Did you know that Genghis Khan and the Mongols were the dominant force that shaped Eurasia and consequently the modern world? Not for what they destroyed - though they wrought much destruction all over the continent - but for what they built.
They came close to uniting Eurasia into a world empire, and in so doing they spread throughout it technologies like paper, gunpowder, paper money, or the compass - and pants. They revolutionized warfare. More lastingly, in the words of Jack Weatherford in his book, Genghis Khan and the Making of the Modern World: '...they also created the nucleus of a universal culture and world system. (...) With the emphasis on free commerce, open communication, shared knowledge, secular politics, religious coexistence, international law, and diplomatic immunity.
Now, a culture that once introduced the foundation of our current way of thinking and ruled much of the world, by a man that we can track to 5% of the global population, now in jeopardy of losing part if its ancient heritage and ancient cultural identity by the very ideological path they helped send the world down a thousand years ago...
Mongolia has always been known for its strong nomadic traditions, but life has recently become more urbanized for many citizens in this sparsely populated country. As generations come to maturity, capitalism has replaced communism, showing the younger generation that an education and an urban environment could mean, to what they perceive, as a means to a better life.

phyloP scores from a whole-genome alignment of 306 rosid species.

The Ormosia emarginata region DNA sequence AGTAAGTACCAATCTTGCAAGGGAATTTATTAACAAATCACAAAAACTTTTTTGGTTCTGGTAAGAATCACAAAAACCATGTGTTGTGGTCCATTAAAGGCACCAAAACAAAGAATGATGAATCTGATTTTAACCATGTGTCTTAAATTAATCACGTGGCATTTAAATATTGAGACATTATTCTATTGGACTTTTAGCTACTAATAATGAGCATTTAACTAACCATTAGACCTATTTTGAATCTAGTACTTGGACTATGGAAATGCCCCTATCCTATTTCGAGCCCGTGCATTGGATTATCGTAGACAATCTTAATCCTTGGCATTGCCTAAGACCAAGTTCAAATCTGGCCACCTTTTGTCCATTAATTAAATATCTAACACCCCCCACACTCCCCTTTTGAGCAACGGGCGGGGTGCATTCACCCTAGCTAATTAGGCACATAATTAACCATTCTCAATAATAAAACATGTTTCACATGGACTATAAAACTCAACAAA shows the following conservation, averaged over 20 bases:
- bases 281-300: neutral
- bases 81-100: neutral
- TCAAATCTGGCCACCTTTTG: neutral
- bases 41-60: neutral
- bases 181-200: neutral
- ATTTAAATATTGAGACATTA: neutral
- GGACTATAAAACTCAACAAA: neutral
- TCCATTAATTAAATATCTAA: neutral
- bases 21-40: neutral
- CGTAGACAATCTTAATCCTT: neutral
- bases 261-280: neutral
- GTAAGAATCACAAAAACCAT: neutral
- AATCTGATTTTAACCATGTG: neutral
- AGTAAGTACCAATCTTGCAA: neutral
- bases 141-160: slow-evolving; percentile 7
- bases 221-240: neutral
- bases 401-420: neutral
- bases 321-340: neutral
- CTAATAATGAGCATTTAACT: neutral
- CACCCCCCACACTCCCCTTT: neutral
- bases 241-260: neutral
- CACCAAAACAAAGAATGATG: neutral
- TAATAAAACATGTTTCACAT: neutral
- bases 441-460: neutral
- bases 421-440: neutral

Almost 50% of the population now live in or near an urban center, while the other 50% live a semi-nomadic lifestyle in the countryside. Despite this change in lifestyle, the rich nomadic heritage remains strong for a time being, and traditional Mongol songs, dance, stories and clothing are still celebrated, especially during festivals and national holidays.
It is these festivals and national holidays that bring me to Mongolia year after year. Since 2012 I have photographed both the Naadam Festival or the Golden Eagle Festival multiple times. I have now been to Mongolia six times with six more planned over the next year and a half.
The Naadam Festival - Naadam is the most famous, interesting festival and national holiday of Mongolia attracts worldwide attention. Origin of the festival dates back to the great warriors’ period or great Genghis Khaan’s period of the 13th century. Naadam means “Festival or feast of sports”. As well as, the festival is locally termed“Eriin Gurvan Naadam” means “Three manly sports”. The three sports are: Horse racing, wrestling and archery.
Ancient times, the Mongolian great kings and military generals used to train their warriors and the warriors’ main battle tool horses while competing and feasting those three manly traditional sports have been generating for centuries and being enriched by more traditional sports and games. During the festival, Mongolians dress in colourful and distinctive traditional clothes and ride their most beautiful horses. Official festival celebration takes place through the country between 11 and 13th July annually. Particularly, the Naadam celebration in Ulaanbaatar, a capital of Mongolia is the most marvelous and involves wider range.